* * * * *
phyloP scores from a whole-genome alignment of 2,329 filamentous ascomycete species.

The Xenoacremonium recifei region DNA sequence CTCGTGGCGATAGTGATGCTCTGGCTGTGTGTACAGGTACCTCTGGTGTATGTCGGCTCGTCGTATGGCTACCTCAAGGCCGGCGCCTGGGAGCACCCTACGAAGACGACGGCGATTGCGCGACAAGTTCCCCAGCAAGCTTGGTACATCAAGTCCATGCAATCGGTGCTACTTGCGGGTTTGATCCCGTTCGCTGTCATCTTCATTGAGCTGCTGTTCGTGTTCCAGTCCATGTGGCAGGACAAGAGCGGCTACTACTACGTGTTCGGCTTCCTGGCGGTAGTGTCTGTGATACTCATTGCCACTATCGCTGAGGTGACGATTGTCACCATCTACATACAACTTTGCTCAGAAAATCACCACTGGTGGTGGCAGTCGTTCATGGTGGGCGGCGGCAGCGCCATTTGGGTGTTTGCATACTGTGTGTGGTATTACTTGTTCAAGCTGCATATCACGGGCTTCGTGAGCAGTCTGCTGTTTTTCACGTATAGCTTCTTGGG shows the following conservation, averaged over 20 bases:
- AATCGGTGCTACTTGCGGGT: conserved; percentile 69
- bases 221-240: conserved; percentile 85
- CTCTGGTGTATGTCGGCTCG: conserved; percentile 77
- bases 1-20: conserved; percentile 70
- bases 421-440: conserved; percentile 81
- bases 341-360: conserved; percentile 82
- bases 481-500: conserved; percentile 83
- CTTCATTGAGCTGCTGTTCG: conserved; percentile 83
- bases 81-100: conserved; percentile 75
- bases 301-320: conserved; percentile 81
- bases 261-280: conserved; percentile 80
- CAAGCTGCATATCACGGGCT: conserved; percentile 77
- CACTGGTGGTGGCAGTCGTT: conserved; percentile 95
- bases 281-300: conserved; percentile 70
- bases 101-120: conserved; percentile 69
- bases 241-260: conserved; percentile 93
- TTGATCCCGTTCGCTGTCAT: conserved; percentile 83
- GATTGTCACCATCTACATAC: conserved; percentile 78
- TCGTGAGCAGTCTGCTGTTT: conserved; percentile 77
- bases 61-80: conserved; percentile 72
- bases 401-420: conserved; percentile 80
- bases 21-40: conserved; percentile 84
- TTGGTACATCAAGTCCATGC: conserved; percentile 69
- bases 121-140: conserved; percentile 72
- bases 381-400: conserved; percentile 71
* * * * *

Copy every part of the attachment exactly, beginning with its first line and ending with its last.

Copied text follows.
phyloP scores from a whole-genome alignment of 2,329 filamentous ascomycete species.

The Xenoacremonium recifei region DNA sequence CTCGTGGCGATAGTGATGCTCTGGCTGTGTGTACAGGTACCTCTGGTGTATGTCGGCTCGTCGTATGGCTACCTCAAGGCCGGCGCCTGGGAGCACCCTACGAAGACGACGGCGATTGCGCGACAAGTTCCCCAGCAAGCTTGGTACATCAAGTCCATGCAATCGGTGCTACTTGCGGGTTTGATCCCGTTCGCTGTCATCTTCATTGAGCTGCTGTTCGTGTTCCAGTCCATGTGGCAGGACAAGAGCGGCTACTACTACGTGTTCGGCTTCCTGGCGGTAGTGTCTGTGATACTCATTGCCACTATCGCTGAGGTGACGATTGTCACCATCTACATACAACTTTGCTCAGAAAATCACCACTGGTGGTGGCAGTCGTTCATGGTGGGCGGCGGCAGCGCCATTTGGGTGTTTGCATACTGTGTGTGGTATTACTTGTTCAAGCTGCATATCACGGGCTTCGTGAGCAGTCTGCTGTTTTTCACGTATAGCTTCTTGGG shows the following conservation, averaged over 20 bases:
- AATCGGTGCTACTTGCGGGT: conserved; percentile 69
- bases 221-240: conserved; percentile 85
- CTCTGGTGTATGTCGGCTCG: conserved; percentile 77
- bases 1-20: conserved; percentile 70
- bases 421-440: conserved; percentile 81
- bases 341-360: conserved; percentile 82
- bases 481-500: conserved; percentile 83
- CTTCATTGAGCTGCTGTTCG: conserved; percentile 83
- bases 81-100: conserved; percentile 75
- bases 301-320: conserved; percentile 81
- bases 261-280: conserved; percentile 80
- CAAGCTGCATATCACGGGCT: conserved; percentile 77
- CACTGGTGGTGGCAGTCGTT: conserved; percentile 95
- bases 281-300: conserved; percentile 70
- bases 101-120: conserved; percentile 69
- bases 241-260: conserved; percentile 93
- TTGATCCCGTTCGCTGTCAT: conserved; percentile 83
- GATTGTCACCATCTACATAC: conserved; percentile 78
- TCGTGAGCAGTCTGCTGTTT: conserved; percentile 77
- bases 61-80: conserved; percentile 72
- bases 401-420: conserved; percentile 80
- bases 21-40: conserved; percentile 84
- TTGGTACATCAAGTCCATGC: conserved; percentile 69
- bases 121-140: conserved; percentile 72
- bases 381-400: conserved; percentile 71